The West End gets a new film venue this week as the Regent Street Cinema reopens its doors. Closed for decades, the cinema holds a special place in film history as one of the first locations to show sophisticated moving images to the public.
On 20 February 1896 Londoners flocked to what was then known as the Marlborough Hall, part of the Polytechnic on Regent Street. The Lumière brothers of France were on tour, showing off their 'cinematographe' device that could project moving images onto a screen. For a shilling, you could catch such animated wonders as "a crowd of people rushing pell-mell down a street", and "a party playing cards and drinking champagne". One early review marvelled at the realism:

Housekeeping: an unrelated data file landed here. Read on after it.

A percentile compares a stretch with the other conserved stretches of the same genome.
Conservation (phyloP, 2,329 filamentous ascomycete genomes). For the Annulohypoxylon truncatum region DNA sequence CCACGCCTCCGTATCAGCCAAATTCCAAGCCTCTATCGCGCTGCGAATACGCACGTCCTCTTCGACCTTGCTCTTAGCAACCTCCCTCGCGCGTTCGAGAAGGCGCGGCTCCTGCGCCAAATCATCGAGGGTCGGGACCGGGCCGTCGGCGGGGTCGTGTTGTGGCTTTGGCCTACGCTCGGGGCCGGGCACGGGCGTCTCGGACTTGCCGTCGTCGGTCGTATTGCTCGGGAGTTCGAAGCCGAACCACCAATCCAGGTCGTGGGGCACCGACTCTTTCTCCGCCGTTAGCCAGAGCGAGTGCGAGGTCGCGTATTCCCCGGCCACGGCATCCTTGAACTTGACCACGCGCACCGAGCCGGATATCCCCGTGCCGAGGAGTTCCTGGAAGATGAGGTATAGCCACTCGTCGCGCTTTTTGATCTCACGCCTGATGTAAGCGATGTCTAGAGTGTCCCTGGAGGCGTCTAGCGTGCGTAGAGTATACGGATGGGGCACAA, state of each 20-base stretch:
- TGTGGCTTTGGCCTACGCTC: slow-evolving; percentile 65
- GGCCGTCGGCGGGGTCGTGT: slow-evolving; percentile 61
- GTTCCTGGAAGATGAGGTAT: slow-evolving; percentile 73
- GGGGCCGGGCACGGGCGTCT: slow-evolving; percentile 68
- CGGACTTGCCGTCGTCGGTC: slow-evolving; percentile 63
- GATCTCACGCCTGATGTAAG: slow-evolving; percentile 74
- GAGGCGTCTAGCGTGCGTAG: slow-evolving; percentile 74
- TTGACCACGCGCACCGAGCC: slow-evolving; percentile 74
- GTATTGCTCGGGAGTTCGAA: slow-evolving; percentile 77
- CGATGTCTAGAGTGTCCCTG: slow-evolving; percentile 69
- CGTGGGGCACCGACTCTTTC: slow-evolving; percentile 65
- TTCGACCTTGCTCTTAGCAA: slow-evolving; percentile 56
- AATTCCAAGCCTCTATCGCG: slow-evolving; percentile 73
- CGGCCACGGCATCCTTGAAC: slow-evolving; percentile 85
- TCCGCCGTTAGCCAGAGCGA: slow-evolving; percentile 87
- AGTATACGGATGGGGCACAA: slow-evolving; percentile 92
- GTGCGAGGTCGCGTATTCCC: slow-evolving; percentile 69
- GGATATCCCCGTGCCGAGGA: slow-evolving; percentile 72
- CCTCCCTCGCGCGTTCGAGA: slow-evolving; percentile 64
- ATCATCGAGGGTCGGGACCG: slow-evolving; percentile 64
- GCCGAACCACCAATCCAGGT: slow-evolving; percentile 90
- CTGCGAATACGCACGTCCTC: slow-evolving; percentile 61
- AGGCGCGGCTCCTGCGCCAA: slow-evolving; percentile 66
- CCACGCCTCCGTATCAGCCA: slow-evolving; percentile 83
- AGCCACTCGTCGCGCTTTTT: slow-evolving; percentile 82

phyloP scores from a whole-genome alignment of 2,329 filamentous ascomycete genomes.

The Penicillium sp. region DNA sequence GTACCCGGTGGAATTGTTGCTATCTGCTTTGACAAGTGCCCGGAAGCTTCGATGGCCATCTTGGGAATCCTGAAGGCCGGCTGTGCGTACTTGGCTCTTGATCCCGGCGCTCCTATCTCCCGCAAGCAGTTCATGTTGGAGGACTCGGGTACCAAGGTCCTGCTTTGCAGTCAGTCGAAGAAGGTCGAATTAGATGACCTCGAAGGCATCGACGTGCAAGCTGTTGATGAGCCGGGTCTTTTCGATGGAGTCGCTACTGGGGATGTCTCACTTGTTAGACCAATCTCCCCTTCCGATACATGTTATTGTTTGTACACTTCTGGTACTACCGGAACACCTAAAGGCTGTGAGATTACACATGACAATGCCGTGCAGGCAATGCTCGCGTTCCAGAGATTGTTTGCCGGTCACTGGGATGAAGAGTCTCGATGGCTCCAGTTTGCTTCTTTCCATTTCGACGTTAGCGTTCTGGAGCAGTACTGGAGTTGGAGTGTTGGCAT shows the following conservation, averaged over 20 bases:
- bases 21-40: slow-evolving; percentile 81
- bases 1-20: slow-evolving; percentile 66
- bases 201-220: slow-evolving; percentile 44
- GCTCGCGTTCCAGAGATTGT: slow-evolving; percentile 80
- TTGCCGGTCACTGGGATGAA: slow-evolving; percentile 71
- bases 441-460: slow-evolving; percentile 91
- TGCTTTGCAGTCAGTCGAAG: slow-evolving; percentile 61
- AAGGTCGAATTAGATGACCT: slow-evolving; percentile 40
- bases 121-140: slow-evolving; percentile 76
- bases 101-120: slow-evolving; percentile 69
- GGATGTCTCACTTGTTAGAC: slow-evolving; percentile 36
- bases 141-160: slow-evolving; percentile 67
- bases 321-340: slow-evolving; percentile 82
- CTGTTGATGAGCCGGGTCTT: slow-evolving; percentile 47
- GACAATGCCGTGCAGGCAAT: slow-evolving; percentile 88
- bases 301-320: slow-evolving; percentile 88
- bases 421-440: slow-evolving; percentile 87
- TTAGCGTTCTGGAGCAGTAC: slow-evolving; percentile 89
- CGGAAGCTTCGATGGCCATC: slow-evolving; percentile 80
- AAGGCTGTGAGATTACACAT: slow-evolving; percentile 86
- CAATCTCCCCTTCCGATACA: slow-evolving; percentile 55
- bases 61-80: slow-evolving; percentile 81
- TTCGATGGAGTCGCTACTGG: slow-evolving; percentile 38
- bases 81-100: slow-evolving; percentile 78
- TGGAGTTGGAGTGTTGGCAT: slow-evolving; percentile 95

It was amusing to see the faithfulness of detail marking these living photos. For instance, ladies in coming to a step would instantly, as the originals did, hitch up their dresses and on gaining the top let it fall again. All the variety of movement, quickness of action, and in some cases indecision to be witnessed in a crowd of this kind were wonderfully reproduced to the nicest degree of shading.
This groundbreaking cinema survived until 1980, when it was turned into a student lecture hall as part of the University of Westminster. Now, thanks to a Heritage Lottery Grant and a £2m donation from The Quintin Hogg Trust, it has been restored as a state-of-the-art cinema. And very handsome it looks, too, in shades of lime, blue and salmon. The cinema will specialise in the best repertory screenings, along with talks and workshops.
The Regent Street Cinema, 309 Regent Street, opens on 6 May with a screening of Lambert and Stamp. The full programme for May and June can be browsed online. Images courtesy of the cinema.